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Book Review: Lincoln in the Bardo

“Weirdly intimate”, would be how I describe Lincoln in the Bardo by George Saunders, his first attempt at a full-length novel. Weird, mostly because of the structure of the novel, a unique blend between play, collage, and, of course, novel. Lincoln in the Bardo is delivered through points of views of a group of deceased buried in the Oak Hill Cemetery in Georgetown, manifesting somewhat magically in the bardo, which is a Tibetan concept of limbo between life and death. It centers around the voices of three characters: Hans Vollman, Roger Bevins III, and the reverend Everly Thomas, each who has his reason for staying in the bardo. The events of the living, centering around the death of Willie Lincoln, the third son of President Abraham Lincoln, is told through a series of collages, some of which are excerpts from real documents, others are made up. To Saunders’s credit, his weird structure is not meant to confuse the readers: indeed, he spends a good chunk of the pages at the beginning to familiarize readers with his style so that they will not be confused when a barrage of new characters showing up later in the story. The unusual structure also raises many questions: why does Saunders give us the stream of consciousness of the dead but not the living? What does it mean that many times the perspectives of the dead are interchangeable? There are potentially many other questions that make the style interesting.

On first glance, the structure feels eerily similar to the “Circe” episode of Ulysses, where different characters inject themselves at will, and the internal conflicts and emotions of the characters are externalized in an extravaganza and almost hallucinatory style. On top of that, the reverend Everly Thomas’s proclamation in his defining soliloquy, that “This place was now…a sad remnant of a discouraging and grossly material nightmare from which I was only just waking”, sounds very much like Stephen Dedalus’s proclamation that “History is a nightmare from which I am trying to awake”. The parallel brings me to the intimate part of the story: like Stephan Dedalus in Ulysses, the reverend is dealing with an identity crisis, a loss of purpose; and like Leopold Bloom, the characters Hans Vollman, Roger Bevins III are dealing with heartbreak, the loss of loved ones. Continuing with the theme of loss, all the characters that are given voices in the novel are dealing with some form of loss: the dead are, at least, dealing with the loss of life; and the only two living characters that are given voices, Abraham Lincoln and the grave keeper, are both dealing with losses of their own. Saunders is a master at making us ponder over what loss means and how we deal with it: the refusal to accept of our loss, the heartbreak over our loss, and the eventual acceptance, for those who find the strength to overcome them.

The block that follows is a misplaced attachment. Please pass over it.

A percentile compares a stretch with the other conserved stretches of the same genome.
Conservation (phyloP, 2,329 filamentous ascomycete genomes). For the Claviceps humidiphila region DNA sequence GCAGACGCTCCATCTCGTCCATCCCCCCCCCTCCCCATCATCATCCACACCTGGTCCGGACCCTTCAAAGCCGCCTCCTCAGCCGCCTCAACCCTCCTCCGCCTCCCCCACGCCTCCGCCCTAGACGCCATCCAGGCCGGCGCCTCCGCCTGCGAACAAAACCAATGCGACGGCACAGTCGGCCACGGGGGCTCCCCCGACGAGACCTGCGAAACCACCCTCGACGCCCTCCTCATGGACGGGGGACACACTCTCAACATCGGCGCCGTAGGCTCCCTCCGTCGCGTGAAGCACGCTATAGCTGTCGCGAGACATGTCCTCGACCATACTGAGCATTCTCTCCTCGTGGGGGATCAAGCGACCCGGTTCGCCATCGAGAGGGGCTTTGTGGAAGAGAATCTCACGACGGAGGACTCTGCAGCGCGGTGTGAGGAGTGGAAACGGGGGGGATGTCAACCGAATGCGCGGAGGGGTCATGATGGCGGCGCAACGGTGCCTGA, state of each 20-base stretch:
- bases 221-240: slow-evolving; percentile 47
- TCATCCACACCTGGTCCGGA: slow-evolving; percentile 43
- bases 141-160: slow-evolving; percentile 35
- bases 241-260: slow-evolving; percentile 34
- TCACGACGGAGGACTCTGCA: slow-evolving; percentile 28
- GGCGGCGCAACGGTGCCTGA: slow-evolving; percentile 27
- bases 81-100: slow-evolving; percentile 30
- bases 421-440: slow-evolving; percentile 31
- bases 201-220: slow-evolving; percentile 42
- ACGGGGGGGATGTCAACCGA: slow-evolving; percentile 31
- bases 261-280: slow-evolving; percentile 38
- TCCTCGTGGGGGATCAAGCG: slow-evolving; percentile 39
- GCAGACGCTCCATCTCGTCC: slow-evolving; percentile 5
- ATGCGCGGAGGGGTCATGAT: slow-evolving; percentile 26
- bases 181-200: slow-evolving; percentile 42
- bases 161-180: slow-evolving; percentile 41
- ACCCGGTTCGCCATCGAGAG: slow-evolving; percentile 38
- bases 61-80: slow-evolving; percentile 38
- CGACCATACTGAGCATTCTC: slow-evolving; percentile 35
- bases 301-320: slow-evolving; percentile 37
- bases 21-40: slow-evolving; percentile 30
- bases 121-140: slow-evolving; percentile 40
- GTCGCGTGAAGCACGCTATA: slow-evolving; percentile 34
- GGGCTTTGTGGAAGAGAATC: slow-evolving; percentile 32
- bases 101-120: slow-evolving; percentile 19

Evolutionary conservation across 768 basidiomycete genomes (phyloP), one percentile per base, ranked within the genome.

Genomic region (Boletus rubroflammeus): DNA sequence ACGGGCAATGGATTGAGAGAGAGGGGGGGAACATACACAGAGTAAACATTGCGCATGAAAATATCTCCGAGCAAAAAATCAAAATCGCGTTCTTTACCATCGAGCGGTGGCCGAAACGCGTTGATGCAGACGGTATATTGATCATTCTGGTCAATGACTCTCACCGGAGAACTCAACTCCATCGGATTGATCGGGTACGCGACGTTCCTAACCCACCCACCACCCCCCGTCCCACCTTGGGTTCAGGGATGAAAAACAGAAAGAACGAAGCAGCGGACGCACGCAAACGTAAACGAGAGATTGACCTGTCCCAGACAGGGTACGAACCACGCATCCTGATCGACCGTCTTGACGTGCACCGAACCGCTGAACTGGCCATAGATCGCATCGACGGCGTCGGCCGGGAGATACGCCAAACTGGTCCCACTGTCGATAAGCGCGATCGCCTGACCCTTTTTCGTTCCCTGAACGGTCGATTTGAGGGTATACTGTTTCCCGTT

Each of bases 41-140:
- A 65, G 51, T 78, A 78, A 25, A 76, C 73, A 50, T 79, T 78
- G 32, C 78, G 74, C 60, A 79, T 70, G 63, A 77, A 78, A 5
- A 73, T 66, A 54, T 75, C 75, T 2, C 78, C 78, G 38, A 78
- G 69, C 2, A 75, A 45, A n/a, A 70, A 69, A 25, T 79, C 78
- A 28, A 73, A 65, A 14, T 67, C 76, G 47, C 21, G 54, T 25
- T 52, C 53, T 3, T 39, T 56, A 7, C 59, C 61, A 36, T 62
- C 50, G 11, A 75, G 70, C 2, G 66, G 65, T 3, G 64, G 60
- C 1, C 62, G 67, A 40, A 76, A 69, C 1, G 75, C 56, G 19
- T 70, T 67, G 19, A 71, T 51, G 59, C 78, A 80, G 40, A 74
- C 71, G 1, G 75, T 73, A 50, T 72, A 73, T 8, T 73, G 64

Another crucial character that I haven’t talked about is Willie Lincoln. If we look at the title of the story, Lincoln in the Bardo, it is clear that Willie is the Lincoln referred to here, as he is the character that is in the bardo, not his father. Indeed, he is the disruptor of the story, and his presence moves the story along. I do find that some of the chapters surrounding Willie to be unnecessary, as they focus more on the supernatural elements and feel detached to the overarching theme. Nonetheless, the love between Willie and his father is the focus of the story, and Saunders succeeds in creating not only these two characters, based on historical figures, but a variety of other fictional characters that are rounded and sympathetic.

Of course, given that this is a story featuring Abraham Lincoln in the midst of Civil War, there are many other social commentaries, such as the public’s attitude towards the war (based on research), Lincoln’s own opinion on the war (fictionalized), but most significantly on slavery. The novel features a variety of African American characters but also an unapologetic and cruel slave owner. Their interactions speak to the dehumanizing aspect of slavery, and many more.

Overall, the story is captivating and moving. Although it contains almost 350 pages, the heavy fragmentation of its style leaves many pages blank. Therefore, it ends up feeling much shorter and more compact. A waste of paper, but definitely not a waste of your time. It has only come to my attention after I bought the book that it has won the 2017 Man Booker Prize, so expect it to be readily available in bookstores everywhere.

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